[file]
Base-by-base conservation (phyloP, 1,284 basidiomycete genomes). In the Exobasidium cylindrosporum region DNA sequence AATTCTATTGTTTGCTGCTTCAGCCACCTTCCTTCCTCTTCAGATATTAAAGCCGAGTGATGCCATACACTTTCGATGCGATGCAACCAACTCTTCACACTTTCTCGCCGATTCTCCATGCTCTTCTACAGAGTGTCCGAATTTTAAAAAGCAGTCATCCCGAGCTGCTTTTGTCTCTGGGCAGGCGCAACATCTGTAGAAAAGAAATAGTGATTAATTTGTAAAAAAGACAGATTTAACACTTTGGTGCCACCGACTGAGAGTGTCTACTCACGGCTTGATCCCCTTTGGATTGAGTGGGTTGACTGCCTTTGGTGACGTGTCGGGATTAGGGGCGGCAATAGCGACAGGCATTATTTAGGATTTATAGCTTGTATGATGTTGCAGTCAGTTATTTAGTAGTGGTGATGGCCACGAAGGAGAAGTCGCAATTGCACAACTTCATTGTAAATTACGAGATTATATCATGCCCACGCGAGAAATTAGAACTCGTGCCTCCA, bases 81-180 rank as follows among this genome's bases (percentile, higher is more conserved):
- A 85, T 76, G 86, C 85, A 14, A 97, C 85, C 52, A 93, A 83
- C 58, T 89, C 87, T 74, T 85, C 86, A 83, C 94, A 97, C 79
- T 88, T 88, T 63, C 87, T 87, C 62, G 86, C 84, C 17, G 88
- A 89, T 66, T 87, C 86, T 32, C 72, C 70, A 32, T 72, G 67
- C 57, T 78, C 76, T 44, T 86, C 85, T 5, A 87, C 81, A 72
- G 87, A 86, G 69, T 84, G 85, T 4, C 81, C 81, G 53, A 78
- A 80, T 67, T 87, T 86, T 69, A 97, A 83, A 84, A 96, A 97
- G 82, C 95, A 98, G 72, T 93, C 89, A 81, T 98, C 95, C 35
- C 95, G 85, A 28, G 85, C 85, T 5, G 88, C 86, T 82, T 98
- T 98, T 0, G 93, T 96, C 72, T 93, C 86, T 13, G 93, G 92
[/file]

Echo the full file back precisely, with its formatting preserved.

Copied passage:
Base-by-base conservation (phyloP, 1,284 basidiomycete genomes). In the Exobasidium cylindrosporum region DNA sequence AATTCTATTGTTTGCTGCTTCAGCCACCTTCCTTCCTCTTCAGATATTAAAGCCGAGTGATGCCATACACTTTCGATGCGATGCAACCAACTCTTCACACTTTCTCGCCGATTCTCCATGCTCTTCTACAGAGTGTCCGAATTTTAAAAAGCAGTCATCCCGAGCTGCTTTTGTCTCTGGGCAGGCGCAACATCTGTAGAAAAGAAATAGTGATTAATTTGTAAAAAAGACAGATTTAACACTTTGGTGCCACCGACTGAGAGTGTCTACTCACGGCTTGATCCCCTTTGGATTGAGTGGGTTGACTGCCTTTGGTGACGTGTCGGGATTAGGGGCGGCAATAGCGACAGGCATTATTTAGGATTTATAGCTTGTATGATGTTGCAGTCAGTTATTTAGTAGTGGTGATGGCCACGAAGGAGAAGTCGCAATTGCACAACTTCATTGTAAATTACGAGATTATATCATGCCCACGCGAGAAATTAGAACTCGTGCCTCCA, bases 81-180 rank as follows among this genome's bases (percentile, higher is more conserved):
- A 85, T 76, G 86, C 85, A 14, A 97, C 85, C 52, A 93, A 83
- C 58, T 89, C 87, T 74, T 85, C 86, A 83, C 94, A 97, C 79
- T 88, T 88, T 63, C 87, T 87, C 62, G 86, C 84, C 17, G 88
- A 89, T 66, T 87, C 86, T 32, C 72, C 70, A 32, T 72, G 67
- C 57, T 78, C 76, T 44, T 86, C 85, T 5, A 87, C 81, A 72
- G 87, A 86, G 69, T 84, G 85, T 4, C 81, C 81, G 53, A 78
- A 80, T 67, T 87, T 86, T 69, A 97, A 83, A 84, A 96, A 97
- G 82, C 95, A 98, G 72, T 93, C 89, A 81, T 98, C 95, C 35
- C 95, G 85, A 28, G 85, C 85, T 5, G 88, C 86, T 82, T 98
- T 98, T 0, G 93, T 96, C 72, T 93, C 86, T 13, G 93, G 92